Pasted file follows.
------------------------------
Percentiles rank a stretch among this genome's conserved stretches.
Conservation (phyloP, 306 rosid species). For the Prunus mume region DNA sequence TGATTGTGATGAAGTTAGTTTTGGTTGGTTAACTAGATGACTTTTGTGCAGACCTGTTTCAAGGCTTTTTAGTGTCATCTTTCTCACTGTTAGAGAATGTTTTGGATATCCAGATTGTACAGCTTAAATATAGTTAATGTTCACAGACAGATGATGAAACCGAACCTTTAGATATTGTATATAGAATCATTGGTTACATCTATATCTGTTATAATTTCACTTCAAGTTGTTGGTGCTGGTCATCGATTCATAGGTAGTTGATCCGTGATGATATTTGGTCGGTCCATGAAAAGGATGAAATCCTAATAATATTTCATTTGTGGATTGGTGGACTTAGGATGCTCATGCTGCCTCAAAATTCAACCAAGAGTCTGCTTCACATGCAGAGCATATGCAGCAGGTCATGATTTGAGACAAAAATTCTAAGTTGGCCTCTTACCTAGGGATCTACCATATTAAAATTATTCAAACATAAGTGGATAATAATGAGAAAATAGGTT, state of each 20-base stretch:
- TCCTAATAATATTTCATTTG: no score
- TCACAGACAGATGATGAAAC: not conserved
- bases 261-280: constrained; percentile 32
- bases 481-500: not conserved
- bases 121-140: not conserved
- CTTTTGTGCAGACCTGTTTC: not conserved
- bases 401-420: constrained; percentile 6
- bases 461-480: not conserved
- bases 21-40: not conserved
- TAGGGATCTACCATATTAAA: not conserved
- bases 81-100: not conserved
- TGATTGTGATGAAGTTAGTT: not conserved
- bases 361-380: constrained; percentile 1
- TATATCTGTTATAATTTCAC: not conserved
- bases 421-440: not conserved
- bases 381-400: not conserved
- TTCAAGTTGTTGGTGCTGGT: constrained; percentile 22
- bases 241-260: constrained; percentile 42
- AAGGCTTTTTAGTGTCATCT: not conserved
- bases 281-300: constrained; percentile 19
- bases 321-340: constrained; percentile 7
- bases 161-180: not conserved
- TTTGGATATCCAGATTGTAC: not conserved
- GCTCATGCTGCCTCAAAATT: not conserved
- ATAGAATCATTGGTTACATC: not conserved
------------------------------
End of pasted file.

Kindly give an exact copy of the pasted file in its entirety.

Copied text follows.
Percentiles rank a stretch among this genome's conserved stretches.
Conservation (phyloP, 306 rosid species). For the Prunus mume region DNA sequence TGATTGTGATGAAGTTAGTTTTGGTTGGTTAACTAGATGACTTTTGTGCAGACCTGTTTCAAGGCTTTTTAGTGTCATCTTTCTCACTGTTAGAGAATGTTTTGGATATCCAGATTGTACAGCTTAAATATAGTTAATGTTCACAGACAGATGATGAAACCGAACCTTTAGATATTGTATATAGAATCATTGGTTACATCTATATCTGTTATAATTTCACTTCAAGTTGTTGGTGCTGGTCATCGATTCATAGGTAGTTGATCCGTGATGATATTTGGTCGGTCCATGAAAAGGATGAAATCCTAATAATATTTCATTTGTGGATTGGTGGACTTAGGATGCTCATGCTGCCTCAAAATTCAACCAAGAGTCTGCTTCACATGCAGAGCATATGCAGCAGGTCATGATTTGAGACAAAAATTCTAAGTTGGCCTCTTACCTAGGGATCTACCATATTAAAATTATTCAAACATAAGTGGATAATAATGAGAAAATAGGTT, state of each 20-base stretch:
- TCCTAATAATATTTCATTTG: no score
- TCACAGACAGATGATGAAAC: not conserved
- bases 261-280: constrained; percentile 32
- bases 481-500: not conserved
- bases 121-140: not conserved
- CTTTTGTGCAGACCTGTTTC: not conserved
- bases 401-420: constrained; percentile 6
- bases 461-480: not conserved
- bases 21-40: not conserved
- TAGGGATCTACCATATTAAA: not conserved
- bases 81-100: not conserved
- TGATTGTGATGAAGTTAGTT: not conserved
- bases 361-380: constrained; percentile 1
- TATATCTGTTATAATTTCAC: not conserved
- bases 421-440: not conserved
- bases 381-400: not conserved
- TTCAAGTTGTTGGTGCTGGT: constrained; percentile 22
- bases 241-260: constrained; percentile 42
- AAGGCTTTTTAGTGTCATCT: not conserved
- bases 281-300: constrained; percentile 19
- bases 321-340: constrained; percentile 7
- bases 161-180: not conserved
- TTTGGATATCCAGATTGTAC: not conserved
- GCTCATGCTGCCTCAAAATT: not conserved
- ATAGAATCATTGGTTACATC: not conserved